Global Policy Forum

Tanzania Says No 'Fresh Start'


By Manoah Esipisu

July 11, 2006

East African leaders are pressing Burundi's last major rebel group to drop demands for government reforms and sign a peace deal for the central African state, Tanzanian President Jakaya Kikwete said on Tuesday. Regional leaders have worked for several years to get Burundi's government and many warring groups to reach a long-term peace agreement, and rebel FNL demands for a "fresh start" cannot work, Kikwete told Reuters in an interview.

"To say that we should have a fresh start and assume that nothing has happened in Burundi over the past several years is not right, that is the message," Kikwete told Reuters on the sidelines of a technology conference in Cape Town.

"Let's see how FNL fit into the new formation in Burundi, that is our challenge. We've got the tribal balance worked out in the deal for the government and the army, it is a delicate call and we aren't going to renegotiate these things," he said.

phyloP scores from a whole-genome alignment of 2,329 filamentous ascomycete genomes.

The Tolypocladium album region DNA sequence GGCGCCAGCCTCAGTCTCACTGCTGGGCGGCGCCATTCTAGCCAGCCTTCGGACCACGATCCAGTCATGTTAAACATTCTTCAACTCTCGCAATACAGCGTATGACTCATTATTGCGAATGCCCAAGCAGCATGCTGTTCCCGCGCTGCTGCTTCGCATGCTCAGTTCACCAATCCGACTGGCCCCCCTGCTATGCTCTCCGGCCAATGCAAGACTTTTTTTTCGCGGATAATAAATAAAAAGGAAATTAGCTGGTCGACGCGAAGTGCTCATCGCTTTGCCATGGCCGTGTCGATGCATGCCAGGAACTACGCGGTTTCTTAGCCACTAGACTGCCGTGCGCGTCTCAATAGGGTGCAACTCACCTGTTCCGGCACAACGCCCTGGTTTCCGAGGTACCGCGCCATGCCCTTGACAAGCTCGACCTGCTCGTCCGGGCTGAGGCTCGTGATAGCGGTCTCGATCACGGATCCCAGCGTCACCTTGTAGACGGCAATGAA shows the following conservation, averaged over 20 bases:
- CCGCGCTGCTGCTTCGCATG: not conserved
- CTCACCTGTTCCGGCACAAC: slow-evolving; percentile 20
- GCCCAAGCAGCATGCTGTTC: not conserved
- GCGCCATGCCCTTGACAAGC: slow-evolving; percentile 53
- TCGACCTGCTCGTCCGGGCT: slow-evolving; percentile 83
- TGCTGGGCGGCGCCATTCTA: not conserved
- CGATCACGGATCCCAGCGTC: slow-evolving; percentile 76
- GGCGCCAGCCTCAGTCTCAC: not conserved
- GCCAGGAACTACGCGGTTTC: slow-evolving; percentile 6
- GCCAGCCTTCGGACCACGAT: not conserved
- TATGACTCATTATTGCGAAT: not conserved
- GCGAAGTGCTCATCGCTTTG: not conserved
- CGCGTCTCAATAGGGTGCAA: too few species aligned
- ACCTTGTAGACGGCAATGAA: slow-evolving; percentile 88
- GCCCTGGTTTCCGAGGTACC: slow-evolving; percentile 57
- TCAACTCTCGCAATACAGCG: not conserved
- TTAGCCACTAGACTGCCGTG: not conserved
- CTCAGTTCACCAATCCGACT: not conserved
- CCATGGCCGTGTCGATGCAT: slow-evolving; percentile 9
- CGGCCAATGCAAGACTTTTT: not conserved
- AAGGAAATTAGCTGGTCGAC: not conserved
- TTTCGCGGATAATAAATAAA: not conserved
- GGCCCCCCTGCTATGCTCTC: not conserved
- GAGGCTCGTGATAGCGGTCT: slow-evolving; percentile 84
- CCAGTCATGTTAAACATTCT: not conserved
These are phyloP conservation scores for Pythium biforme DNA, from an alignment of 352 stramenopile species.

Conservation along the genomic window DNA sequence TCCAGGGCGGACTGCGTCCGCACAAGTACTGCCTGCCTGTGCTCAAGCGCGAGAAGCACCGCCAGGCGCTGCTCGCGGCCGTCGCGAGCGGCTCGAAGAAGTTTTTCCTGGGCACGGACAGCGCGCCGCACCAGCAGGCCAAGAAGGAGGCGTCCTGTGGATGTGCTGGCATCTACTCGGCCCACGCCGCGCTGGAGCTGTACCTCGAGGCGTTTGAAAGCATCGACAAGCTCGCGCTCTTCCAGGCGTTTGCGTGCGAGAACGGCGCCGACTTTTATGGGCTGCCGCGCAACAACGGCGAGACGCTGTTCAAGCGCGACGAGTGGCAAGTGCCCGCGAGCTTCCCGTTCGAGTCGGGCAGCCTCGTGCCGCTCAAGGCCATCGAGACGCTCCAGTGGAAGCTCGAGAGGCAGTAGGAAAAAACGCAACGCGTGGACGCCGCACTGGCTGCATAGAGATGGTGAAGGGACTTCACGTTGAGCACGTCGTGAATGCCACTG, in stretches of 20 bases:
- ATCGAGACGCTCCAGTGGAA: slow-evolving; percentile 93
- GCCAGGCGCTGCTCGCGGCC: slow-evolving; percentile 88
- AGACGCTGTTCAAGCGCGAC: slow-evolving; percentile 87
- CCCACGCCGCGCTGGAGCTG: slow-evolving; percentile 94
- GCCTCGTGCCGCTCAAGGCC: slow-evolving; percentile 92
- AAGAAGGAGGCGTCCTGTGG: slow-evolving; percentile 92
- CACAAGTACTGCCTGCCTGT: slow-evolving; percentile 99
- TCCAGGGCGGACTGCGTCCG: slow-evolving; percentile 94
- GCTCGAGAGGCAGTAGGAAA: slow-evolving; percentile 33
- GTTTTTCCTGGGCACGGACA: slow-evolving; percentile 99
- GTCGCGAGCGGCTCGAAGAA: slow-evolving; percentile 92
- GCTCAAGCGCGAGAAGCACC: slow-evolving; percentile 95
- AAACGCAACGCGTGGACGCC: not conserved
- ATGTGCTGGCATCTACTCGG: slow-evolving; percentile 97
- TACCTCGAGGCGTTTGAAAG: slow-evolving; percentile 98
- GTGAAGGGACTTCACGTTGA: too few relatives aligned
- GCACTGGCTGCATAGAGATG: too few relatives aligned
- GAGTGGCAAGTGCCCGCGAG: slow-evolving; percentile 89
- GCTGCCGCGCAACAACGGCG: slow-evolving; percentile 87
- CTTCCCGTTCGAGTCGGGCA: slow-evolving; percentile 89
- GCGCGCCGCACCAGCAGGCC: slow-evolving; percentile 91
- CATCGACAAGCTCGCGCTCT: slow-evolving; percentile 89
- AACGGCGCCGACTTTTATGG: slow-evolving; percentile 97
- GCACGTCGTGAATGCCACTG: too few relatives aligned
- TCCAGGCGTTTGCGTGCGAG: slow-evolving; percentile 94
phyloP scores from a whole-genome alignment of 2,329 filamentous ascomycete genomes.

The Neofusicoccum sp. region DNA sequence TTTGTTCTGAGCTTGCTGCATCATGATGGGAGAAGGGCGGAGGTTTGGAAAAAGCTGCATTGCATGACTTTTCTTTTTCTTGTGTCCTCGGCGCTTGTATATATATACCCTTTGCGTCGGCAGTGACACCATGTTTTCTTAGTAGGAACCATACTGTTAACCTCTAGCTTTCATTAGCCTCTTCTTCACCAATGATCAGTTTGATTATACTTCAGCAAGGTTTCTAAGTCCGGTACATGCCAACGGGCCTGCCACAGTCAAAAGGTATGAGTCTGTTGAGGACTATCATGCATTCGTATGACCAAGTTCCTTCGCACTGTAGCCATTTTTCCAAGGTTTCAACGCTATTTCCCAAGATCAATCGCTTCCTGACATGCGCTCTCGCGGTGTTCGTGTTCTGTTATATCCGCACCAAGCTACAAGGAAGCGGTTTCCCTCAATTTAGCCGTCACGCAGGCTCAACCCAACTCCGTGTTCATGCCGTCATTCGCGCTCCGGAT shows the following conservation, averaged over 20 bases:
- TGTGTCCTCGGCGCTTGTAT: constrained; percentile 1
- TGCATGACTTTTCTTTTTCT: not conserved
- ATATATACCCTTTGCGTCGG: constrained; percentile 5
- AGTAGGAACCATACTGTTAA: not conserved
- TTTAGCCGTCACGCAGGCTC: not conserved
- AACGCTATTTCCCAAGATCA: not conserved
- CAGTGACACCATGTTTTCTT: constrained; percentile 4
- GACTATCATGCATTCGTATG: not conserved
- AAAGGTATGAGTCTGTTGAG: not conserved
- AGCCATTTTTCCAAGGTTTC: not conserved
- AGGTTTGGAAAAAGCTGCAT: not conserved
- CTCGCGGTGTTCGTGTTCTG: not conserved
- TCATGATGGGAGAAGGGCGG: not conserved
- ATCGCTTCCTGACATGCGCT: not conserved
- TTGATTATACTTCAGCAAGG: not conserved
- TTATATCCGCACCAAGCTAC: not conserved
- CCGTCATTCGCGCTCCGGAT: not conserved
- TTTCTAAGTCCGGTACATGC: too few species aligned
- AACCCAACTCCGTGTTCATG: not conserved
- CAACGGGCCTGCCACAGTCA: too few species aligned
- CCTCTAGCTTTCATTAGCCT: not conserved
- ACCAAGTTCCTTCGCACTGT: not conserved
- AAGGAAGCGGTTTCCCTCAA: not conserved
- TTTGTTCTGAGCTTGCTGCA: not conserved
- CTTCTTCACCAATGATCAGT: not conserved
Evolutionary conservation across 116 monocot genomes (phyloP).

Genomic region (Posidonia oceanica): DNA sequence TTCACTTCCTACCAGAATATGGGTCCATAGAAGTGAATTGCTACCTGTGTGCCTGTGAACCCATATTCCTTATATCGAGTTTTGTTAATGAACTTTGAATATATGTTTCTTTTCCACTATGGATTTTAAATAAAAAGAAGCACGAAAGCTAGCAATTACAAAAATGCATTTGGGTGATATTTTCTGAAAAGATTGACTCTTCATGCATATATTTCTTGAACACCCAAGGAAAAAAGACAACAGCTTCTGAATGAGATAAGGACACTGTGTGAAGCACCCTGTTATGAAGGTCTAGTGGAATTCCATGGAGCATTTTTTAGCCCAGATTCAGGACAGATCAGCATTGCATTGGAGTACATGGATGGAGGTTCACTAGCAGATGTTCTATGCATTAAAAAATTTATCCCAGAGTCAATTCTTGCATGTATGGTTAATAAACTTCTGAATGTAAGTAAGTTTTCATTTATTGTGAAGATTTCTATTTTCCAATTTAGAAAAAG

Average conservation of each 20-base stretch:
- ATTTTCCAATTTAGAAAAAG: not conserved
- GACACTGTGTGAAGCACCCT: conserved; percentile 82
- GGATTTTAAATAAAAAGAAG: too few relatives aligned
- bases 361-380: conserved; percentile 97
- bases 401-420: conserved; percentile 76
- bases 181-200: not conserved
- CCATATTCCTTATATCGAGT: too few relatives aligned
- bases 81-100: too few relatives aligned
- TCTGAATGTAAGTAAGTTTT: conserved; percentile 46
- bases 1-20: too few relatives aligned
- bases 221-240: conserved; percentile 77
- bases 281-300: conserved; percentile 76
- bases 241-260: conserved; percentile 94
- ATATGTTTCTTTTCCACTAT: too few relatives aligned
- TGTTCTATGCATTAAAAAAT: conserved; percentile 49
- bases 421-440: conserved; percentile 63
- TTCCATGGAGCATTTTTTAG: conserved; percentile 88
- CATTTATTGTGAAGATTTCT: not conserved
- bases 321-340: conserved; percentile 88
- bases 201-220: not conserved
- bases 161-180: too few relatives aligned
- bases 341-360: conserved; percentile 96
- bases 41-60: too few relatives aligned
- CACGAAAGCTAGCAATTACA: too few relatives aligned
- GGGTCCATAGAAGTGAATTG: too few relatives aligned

Kikwete said it would take time to transform the mind-set of Burundians in government, the army, the judiciary and other sectors after many years of civil war, but the FNL should still agree a ceasefire and return to help rebuild the country.

A July 1 deadline set by the South African chief mediator, Charles Nqakula, for the Hutu rebel Forces for National Liberation (FNL) and the government to agree on a ceasefire, passed without a deal after he failed to get the rebels back to the table. The talks are due to resume later this week.

Nqakula said last week that the FNL had been persuaded to drop an earlier demand for the dissolution of the Burundi army. But the group still insists on significant changes to the make-up of the army and the government.

The talks, which started in May in Tanzania, stalled when the FNL accused the government and mediators of pushing it into a deal. The two sides signed an agreement on June 18 to stop fighting, and agreed to sign a pact within two weeks.

A peace deal is seen as one of the final steps to stability in the tiny central African nation of 7 million after more than a decade of ethnic strife between its Hutu majority and the economically and politically dominant Tutsi in which at least 300,000 people were killed and the economy was wrecked.

The FNL wants major reform in the security forces before it signs any agreement and has refused to be absorbed into the police and military as laid out in a U.N.-backed peace plan. Bujumbura and regional governments say the demands for reforms and for disbanding the army are unrealistic.




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